Edited by CK, : No reason given.


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RickJB
Member (Idle past 3163 days)
Posts: 917
From: London, UK
Joined: 04-14-2006


Message 6 of 239 (326783)
06-27-2006 10:38 AM
Reply to: Message 5 by CK
06-27-2006 10:33 AM


More to the point, do lions, tigers, leopards, panthers, cheetahs and pumas all count as kinds?

If so then (12*12)*365 = 52,560 pounds of tasty prey for the big moggies!

Edited by RickJB, : No reason given.

Edited by RickJB, : No reason given.


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ohnhai
Member (Idle past 3335 days)
Posts: 649
From: Melbourne, Australia
Joined: 11-17-2004


Message 7 of 239 (326792)
06-27-2006 11:13 AM
Reply to: Message 4 by RickJB
06-27-2006 10:30 AM


the feed animals.
On the subject of feeding the predators the best way to store their food would be as live animals.

Doesn’t take a genius to see this greatly exacerbates our calculations as to the amount of food stuffs we need to load AND puts a dint in the whole 2x2 thing as well.


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Jazzns
Member (Idle past 2084 days)
Posts: 2657
From: A Better America
Joined: 07-23-2004


Message 8 of 239 (326794)
06-27-2006 11:26 AM


Seriously the punch-line here is that it would take an ark the size of a small county to cart around a pair of every "kind" whatever that is. I don't really know why we need to make the ark story as believed by YECs even more rediculous than it already is. Obviously the story was told without the knowledge of how vast the "kind" biosphere actually is and as such the writers concieved of an ark big enough to deal with the many dozens rather than many thousands of species that would need to be preserved in a global flood.

As rediculous as you try to make a non-supernaturally protected ark seem, the YECer only has to resort to their favorite catch all, "things were different." I mean common, we don't know what traits the proto-cat or proto-horse creature had. Maybe all animals had some kind of super-awesome-hibernate feature that they subsequently lost due to super-fast-hyper-mega-in-kind evolution that occurred right after the flood.

Personally I think the whole YEC standard sequence of:

{identify problem with a scientific Genesis} => {insert ad-hoc spastic, insane asylum style reasoning} => {self gratifying plausability to maintain worldview}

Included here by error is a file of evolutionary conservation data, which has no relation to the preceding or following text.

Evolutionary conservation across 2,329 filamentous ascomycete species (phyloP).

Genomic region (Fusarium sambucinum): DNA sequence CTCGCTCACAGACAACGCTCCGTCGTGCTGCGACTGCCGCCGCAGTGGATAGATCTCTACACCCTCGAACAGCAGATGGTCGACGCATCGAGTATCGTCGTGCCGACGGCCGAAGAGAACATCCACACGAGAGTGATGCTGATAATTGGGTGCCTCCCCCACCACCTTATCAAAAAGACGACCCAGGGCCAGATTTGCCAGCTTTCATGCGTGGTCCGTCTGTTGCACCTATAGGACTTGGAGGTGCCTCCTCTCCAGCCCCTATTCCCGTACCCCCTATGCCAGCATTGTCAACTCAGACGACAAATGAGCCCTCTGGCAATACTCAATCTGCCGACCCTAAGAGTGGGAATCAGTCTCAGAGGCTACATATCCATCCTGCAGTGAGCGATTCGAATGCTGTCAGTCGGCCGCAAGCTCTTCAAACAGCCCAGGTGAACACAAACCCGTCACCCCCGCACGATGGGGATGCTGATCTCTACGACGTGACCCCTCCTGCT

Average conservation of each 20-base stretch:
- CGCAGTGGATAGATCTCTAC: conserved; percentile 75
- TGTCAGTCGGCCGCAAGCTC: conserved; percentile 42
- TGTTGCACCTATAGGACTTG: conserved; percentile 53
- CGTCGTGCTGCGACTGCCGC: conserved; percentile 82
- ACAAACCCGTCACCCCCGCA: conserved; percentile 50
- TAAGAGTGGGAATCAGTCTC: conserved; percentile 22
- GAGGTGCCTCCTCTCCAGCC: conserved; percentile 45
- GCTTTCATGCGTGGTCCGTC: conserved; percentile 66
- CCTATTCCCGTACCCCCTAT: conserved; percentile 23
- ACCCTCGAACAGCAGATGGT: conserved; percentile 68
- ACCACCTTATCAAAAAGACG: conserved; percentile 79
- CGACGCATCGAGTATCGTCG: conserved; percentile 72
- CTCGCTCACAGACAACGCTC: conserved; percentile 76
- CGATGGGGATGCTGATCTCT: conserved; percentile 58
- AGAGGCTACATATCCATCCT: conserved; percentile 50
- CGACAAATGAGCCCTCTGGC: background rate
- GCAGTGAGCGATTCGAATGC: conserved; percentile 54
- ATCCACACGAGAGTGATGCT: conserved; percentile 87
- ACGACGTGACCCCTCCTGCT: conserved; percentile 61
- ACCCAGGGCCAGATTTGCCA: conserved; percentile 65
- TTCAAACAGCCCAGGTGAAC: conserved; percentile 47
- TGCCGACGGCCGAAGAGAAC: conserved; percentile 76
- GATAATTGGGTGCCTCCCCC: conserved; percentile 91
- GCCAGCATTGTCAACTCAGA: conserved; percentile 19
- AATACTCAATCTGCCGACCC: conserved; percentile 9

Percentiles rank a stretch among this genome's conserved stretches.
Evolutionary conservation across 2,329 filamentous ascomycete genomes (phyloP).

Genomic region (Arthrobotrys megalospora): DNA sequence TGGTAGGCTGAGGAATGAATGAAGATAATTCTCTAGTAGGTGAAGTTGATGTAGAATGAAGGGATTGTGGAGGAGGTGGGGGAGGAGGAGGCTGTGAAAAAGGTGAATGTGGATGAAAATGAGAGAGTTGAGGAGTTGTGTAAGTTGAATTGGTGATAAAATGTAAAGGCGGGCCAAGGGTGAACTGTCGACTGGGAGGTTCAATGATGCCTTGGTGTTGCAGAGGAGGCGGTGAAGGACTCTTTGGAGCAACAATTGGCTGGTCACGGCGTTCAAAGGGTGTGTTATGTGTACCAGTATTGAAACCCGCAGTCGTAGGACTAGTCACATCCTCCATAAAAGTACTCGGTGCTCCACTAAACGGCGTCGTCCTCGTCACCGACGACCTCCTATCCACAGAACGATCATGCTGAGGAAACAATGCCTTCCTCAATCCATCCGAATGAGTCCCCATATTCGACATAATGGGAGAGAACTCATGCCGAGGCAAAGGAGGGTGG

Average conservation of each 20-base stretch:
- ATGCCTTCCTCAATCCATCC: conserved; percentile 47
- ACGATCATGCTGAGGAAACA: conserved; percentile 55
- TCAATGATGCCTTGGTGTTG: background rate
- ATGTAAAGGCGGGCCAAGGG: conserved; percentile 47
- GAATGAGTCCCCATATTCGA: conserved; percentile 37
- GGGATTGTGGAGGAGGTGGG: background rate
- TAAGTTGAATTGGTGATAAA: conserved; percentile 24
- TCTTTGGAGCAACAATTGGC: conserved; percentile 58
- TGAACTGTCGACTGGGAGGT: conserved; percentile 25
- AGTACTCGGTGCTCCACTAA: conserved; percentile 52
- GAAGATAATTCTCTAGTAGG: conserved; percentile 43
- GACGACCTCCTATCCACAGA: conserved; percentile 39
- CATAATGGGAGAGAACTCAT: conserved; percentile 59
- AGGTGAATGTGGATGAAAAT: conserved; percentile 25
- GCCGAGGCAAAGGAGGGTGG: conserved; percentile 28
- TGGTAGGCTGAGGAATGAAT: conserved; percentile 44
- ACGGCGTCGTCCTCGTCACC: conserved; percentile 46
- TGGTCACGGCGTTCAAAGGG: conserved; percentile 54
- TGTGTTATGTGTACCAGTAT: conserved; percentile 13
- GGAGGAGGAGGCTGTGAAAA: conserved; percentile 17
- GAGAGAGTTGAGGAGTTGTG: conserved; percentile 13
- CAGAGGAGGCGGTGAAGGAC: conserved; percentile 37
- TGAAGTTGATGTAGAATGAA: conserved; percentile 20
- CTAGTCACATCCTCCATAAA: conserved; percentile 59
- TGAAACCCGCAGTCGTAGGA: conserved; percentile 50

is far more damning than just showing how rediculous it would be to get the myth to work in reality. At the end of the day you all are going to get some number of food/care stuffs that is many times the size of the proposed ark. But so what? As damning to the YEC misinterpretation of the flood story as it is, it is no where near as bad as the crazy talk that is bound to occur to reason away the base challange.


Of course, biblical creationists are committed to belief in God's written Word, the Bible, which forbids bearing false witness; --AIG (lest they forget)
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CK
Member (Idle past 2300 days)
Posts: 3221
Joined: 07-04-2004


Message 9 of 239 (326796)
06-27-2006 11:32 AM
Reply to: Message 8 by Jazzns
06-27-2006 11:26 AM


Oh for sure - but I think it's just another useful tool to illustrate how much of a nonsense the story is. Sure it's never going to reach the die-hard but it's another factor for the undecided to consider.

Let's face it - in some respects the nonsense they come out with in response IS the most powerful argument going for it's non-occurance.

You've got to put down the bananas skins for them to slip up on! ;)

EDIT: actually now I think about it - it's more akin to giving them a banana, they throw the banana away and then chuck the skin on the ground and run at it.

Edited by CK, : No reason given.


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kalimero
Member (Idle past 617 days)
Posts: 251
From: Israel
Joined: 04-08-2006


Message 10 of 239 (326797)
06-27-2006 11:34 AM
Reply to: Message 1 by CK
06-27-2006 5:43 AM


Dino's you say?
... (including dinosaurs).

From wikipedia:
http://en.wikipedia.org/wiki/Dinosaur_size

Most Massive Theropods
Size by overall weight of all theropods over 4 tons.

Spinosaurus: 9-?20 tons
Tyrannosaurus: 6.7-?8.9 tons
Giganotosaurus: 4.16-?8 tons
Therizinosaurus: 6.2 tons
Tarbosaurus: 6 tons
Epanterias: 4.5 tons
Mapusaurus: 4-?5 tons
Edmarka: 4 tons
Carcharodontosaurus: 3-?4 tons
Suchomimus: 2.9-4.8 tons

Most Massive Sauropods
Size by overall weight of all sauropods over 20 tons.

Bruhathkayosaurus: ?157-?220 tons
Amphicoelias: ?125-?170 tons
Argentinosaurus: 66-88 tons
Antarctosaurus: 69 tons
Paralititan: 65-80 tons
Sauroposeidon: 50-60 tons
Brachiosaurus: 30-60 tons
Argyrosaurus: 45-55 tons
Supersaurus: 40-50 tons
Seismosaurus: 35-45 tons